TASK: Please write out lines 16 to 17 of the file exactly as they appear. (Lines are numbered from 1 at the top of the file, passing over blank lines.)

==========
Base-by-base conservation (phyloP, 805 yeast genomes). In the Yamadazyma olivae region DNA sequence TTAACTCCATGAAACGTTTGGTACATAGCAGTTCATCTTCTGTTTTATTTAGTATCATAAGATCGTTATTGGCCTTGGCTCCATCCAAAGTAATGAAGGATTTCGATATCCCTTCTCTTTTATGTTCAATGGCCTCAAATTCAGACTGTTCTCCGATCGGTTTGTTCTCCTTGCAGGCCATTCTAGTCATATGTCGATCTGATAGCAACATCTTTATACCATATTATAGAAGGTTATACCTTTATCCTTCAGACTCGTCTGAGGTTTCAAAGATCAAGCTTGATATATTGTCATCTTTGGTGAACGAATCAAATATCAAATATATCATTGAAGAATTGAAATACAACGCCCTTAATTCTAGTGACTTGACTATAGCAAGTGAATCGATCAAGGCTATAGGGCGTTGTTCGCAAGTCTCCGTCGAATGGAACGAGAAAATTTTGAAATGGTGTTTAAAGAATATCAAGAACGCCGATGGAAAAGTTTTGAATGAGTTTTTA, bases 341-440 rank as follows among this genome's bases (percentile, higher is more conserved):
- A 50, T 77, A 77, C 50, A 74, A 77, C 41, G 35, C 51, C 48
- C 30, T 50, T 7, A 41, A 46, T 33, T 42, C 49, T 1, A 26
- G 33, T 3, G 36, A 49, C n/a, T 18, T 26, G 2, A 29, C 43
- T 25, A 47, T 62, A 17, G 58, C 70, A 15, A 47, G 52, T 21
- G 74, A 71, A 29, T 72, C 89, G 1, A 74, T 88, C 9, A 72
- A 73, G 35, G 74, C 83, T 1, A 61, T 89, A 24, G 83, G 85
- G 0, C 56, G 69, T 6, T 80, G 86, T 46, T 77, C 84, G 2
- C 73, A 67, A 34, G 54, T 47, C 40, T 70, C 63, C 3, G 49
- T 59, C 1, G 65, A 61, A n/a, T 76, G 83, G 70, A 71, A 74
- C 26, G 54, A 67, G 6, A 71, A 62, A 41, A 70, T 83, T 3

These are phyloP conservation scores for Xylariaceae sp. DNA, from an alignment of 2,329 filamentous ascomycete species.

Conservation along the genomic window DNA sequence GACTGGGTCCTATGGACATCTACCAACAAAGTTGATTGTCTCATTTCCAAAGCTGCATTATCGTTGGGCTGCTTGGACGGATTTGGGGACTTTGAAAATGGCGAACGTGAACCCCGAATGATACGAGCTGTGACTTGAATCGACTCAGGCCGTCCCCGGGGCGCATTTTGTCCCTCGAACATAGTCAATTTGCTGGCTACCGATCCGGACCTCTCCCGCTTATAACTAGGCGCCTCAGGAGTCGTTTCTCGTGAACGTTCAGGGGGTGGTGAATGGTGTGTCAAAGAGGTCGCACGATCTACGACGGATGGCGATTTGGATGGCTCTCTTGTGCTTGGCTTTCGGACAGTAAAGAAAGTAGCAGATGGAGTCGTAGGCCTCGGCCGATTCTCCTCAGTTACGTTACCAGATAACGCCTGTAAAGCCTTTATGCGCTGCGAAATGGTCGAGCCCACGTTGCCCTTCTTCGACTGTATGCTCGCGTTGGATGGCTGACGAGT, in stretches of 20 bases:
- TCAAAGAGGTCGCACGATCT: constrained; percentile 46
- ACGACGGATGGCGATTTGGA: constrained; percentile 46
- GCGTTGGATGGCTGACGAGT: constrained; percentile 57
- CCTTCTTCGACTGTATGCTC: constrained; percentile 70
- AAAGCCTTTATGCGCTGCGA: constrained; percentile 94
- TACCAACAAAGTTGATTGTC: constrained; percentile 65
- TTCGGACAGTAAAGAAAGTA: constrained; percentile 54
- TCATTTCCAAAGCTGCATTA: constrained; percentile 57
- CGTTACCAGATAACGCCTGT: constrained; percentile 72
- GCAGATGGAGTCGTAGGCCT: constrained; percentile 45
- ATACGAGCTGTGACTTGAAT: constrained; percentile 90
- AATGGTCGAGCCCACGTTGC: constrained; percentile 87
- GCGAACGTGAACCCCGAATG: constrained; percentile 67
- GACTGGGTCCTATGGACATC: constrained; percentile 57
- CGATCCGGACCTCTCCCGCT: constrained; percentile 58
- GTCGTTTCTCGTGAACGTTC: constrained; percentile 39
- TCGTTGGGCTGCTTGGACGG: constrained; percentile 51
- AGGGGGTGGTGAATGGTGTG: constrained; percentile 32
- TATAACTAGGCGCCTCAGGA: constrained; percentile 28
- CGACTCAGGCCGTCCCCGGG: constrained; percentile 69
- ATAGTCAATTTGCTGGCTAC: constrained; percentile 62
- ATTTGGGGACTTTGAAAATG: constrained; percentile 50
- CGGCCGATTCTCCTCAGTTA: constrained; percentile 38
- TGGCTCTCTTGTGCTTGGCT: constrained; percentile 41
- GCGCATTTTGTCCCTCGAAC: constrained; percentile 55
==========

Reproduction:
- GCGTTGGATGGCTGACGAGT: constrained; percentile 57
- CCTTCTTCGACTGTATGCTC: constrained; percentile 70